CLINGMAN: Common Sense Leads to Common Cents

James Clingman | 5/29/2013, 9 p.m.
Some people say "common sense is not common," which may be the main reason Black people are not as far ...
James Clingman

Looking back on our progress for the past 50 years, common sense shows us how far we have come relative to the strategies we chose to pursue and the leadership we decided to follow. Common sense says several of our leaders have done marvelously well, but as a whole Black people are still stuck at the bottom of the economic ladder, a ladder with rungs that begin at the halfway point. We must figure out how to get to the halfway point by adding our own rungs to the ladder.

Utilizing our common sense would move us away from individualistic thinking and toward common cents strategies. We must change our minds, raise our level of consciousness, and put positive action behind our rhetoric.

We must be willing to use our individual God-given gifts, to contribute to the uplift of a people who have suffered more horrendous treatment, both physical and psychological, than any people in this country. Common sense tells us that. How else are we going to prosper? How else will we achieve economic empowerment? How else will we be able to positively impact the futures of our children?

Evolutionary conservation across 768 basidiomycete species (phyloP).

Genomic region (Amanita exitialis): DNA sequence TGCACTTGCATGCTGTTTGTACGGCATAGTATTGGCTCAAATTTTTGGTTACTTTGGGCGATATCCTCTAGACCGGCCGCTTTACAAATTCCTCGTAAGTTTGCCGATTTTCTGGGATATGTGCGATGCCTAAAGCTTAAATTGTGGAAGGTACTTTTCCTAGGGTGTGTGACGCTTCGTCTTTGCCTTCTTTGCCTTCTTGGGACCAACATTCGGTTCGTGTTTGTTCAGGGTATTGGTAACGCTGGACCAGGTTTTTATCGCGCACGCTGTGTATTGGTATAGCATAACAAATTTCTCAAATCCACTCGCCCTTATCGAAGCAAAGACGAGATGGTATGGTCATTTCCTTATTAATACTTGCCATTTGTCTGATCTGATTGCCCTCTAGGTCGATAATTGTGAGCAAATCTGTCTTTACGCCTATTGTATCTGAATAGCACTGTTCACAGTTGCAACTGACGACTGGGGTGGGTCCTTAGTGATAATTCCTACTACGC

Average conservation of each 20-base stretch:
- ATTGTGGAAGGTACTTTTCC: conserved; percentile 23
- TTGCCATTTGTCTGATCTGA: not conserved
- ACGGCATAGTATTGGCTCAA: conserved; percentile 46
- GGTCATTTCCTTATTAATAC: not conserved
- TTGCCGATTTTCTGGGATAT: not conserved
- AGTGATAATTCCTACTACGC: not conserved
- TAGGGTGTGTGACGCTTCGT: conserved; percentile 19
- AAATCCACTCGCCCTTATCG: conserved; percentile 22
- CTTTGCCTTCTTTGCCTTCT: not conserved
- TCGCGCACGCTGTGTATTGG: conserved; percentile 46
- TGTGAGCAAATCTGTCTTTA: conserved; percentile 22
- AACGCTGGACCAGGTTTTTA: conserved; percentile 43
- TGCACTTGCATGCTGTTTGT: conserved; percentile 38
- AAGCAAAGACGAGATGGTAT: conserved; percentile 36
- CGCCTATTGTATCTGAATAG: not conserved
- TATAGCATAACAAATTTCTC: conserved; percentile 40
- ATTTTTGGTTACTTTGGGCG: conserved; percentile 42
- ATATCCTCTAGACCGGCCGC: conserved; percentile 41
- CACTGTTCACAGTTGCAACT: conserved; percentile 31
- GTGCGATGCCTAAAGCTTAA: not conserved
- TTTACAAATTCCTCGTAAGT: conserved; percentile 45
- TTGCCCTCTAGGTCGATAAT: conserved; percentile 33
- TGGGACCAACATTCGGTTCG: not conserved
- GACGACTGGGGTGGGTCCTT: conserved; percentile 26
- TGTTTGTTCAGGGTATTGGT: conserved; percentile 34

If common sense is not common then I guess I can understand the paucity, or lack of common cents initiatives among Black people. But I don’t believe Black people are short on common sense. How did we survive in this country? How did we progress in the face of adversity and even death? Why are we still here? How have we retained our sanity? How could there have been a Greenwood District in Tulsa, Oklahoma – and all the other Black economic enclaves across this country?

Our great-grandparents could not have done all they did without possessing a tremendous amount of common sense that, in turn, directed them to accumulate a great deal of common cents with which to take care of their business? So, what’s up with us?

Jim Clingman, founder of the Greater Cincinnati African American Chamber of Commerce, is the nation’s most prolific writer on economic empowerment for Black people. He is an adjunct professor at the University of Cincinnati and can be reached through his Web site, blackonomics.com.